Tuesday, December 04, 2007

Reading group: The Maze by Panos Karnezis

Something is happening to our reading group, or maybe it's just this nasty cold thing, but there were only five of us to discuss Ann's choice, The Maze by Panos Karnezis. Perhaps it's just that life is more important than books. Or maybe, I am sorry to say, it was the way people reacted to this book.

Having spent much of her childhood in Armenia, Ann was understandably attracted to this novel which centres on the retreat of a Greek army brigade at the end of the brief occupation of Armenia after World War 1. However, even Ann - or maybe especially Ann with her inside knowledge - was left somewhat puzzled by this novel, which we thus felt was, ironically, aptly titled. Ann's main problem with the book was that it did not square with her conception of the history: the mass upheavals which the real-life events created - Greeks having to return en masse from Turkey, the evidence of which can be seen in the Turkish street-names of so many suburbs of Athens - did not seem in any way represented by this story, which centres on the effectively claustrophobic situation of a single brigade lost in the desert until it happens upon a small isolated town where the soldiers come to be haunted by an act of vengeance they committed. She then wondered if she should be reading the book differently, perhaps as symbolic or mythic (especially as there is much reference to Greek mythology in the book) but once again she found it unrepresentative, as the desert, such a huge force in the novel, is not representative of Armenia's landscape.

Or were we meant to read it as a psychological novel about particular individuals rather than a period in history? But it was hard to do so, people agreed: most thought the characters were cyphers, representatives of certain states or positions, and they failed to come to life on a psychological level. Was this intended? The author had a particular technique of introducing his characters. Initially we would observe a character objectively in a setting, performing certain actions, and sometimes he/she wouldn't even be identified to us straight away - a technique which hints at a kind of Everyman universality. Then the author would provide us with a potted history of the character (another somewhat distancing technique) but which, however, would include accounts of the character's feelings and psychological processes. Was there some kind of special point to this? (After all, this book had been shortlisted for the Whitbread First Novel Award, so we had to take it seriously.) Or was this simply a case of Telling Not Showing? At any rate, we never felt engaged by the characters on any deep level.

Ann said that she was also distanced and puzzled by the language, which seemed stilted and archaic. She had considered that this was deliberate - as had Doug who, once he had taken it as so, got on better with the novel - but a Greek friend had told her that actually the prose reads like someone translating from Greek into English as they write. (Karnezis is Greek, but wrote the book in English.)

People just didn't know what to think. Was this book flawed or were we just not getting it? Was it naive or very clever?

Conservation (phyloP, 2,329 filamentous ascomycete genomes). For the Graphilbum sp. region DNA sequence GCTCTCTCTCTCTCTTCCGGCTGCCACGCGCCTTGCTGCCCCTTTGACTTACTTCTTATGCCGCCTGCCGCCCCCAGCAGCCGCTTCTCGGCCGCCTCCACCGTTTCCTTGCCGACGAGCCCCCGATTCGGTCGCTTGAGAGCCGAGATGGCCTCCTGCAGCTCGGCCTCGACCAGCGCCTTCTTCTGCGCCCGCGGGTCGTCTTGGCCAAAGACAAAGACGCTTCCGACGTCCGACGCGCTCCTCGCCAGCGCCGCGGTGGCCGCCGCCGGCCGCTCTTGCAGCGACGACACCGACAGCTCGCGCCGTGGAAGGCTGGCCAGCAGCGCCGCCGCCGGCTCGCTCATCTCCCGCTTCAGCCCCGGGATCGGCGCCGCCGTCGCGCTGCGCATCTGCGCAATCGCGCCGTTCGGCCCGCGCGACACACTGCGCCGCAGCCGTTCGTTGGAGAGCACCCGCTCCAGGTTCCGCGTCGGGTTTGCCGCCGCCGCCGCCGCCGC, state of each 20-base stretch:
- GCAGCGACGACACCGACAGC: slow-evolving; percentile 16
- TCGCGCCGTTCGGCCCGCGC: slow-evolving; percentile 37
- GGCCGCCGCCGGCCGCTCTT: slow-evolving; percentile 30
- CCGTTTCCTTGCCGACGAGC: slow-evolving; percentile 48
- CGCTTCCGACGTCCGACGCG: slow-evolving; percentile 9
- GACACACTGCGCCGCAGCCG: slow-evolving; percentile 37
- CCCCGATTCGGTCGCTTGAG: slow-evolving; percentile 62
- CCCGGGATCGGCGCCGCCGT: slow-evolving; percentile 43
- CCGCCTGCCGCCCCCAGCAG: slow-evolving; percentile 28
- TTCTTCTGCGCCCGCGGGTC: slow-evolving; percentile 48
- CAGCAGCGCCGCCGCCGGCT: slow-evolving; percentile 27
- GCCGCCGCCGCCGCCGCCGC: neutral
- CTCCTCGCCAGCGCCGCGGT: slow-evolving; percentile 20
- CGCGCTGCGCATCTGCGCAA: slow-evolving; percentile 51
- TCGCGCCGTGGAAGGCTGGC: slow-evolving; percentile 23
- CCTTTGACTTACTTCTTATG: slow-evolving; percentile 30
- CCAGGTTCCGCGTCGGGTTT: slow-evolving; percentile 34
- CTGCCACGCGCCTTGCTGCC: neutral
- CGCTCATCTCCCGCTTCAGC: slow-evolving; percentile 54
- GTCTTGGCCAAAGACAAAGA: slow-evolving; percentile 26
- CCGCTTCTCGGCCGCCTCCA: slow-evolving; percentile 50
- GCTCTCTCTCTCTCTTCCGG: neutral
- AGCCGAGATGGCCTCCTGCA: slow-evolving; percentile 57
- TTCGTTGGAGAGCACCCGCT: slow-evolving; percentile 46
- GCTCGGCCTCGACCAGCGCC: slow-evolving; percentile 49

I said, Well, look at how viewpoint is handled. At one point the priest is sitting alone thinking through his dilemmas - an unequivocally psychological moment - and suddenly we read this: 'Science,' he said unexpectedly. Unexpectedly to whom? Not to any other character, since the priest is alone; not to the author, since he's writing the damn thing; and not to the priest since it's he who's having the train of thought. In other words, the author has lost control of viewpoint here, a pretty good pointer to overall naivity.

It would seem that the treatment of the pivotal issue of the novel is intended as psychological, that what the author is interested in here is psychological repression: it is only once they are installed in the town that their terrible previous act forces itself back into the conscious thoughts of the soldiers. Yet the overall lack of psychological narrative treatment meant that the force of this repression was not conveyed, and the fact that the incident was left unmentioned for so long seemed to group members simply like a narrative mistake.

John said, 'Anyway, look at this sentence: The moon rose silently' and someone else pointed out that it was a bit weird that soldiers kept going in circles when they had a compass (even if the brigadier in charge of it was off his head on morphine), and when you could go by the sun anyway and everyone knows that if you go west in Armenia you inevitably get to the sea. Also, I said, Would they have operated on wounded soldiers on the move? and everyone shook their heads which put paid to the narrative sense of the medic planning to operate first thing in the morning when the brigade was due to up camp again. Plus, several people said, the brigade was described as an endless line as it entered the tiny town, but thereafter there was hardly any sense of any soldiers around.

But then Trevor, true to form, decided to stick up for the book because, he said, he had liked it anyway, and Doug agreed.

Our archived discussions can be found here, and a list of all the books we have discussed here.


Daniel Kudlich said...

I just want to comment, that the book has nothing to do with Armenia, nothing whatsoever. The Greek Army occupied in the aftermath of World War I the Western parts of Asia Minor, which were still largely inhabited by Greek populations. The setting of the book is not Armenia which lies in the east. Other than that interesting review.

Elizabeth Baines said...

Thanks for that. It explains a few things...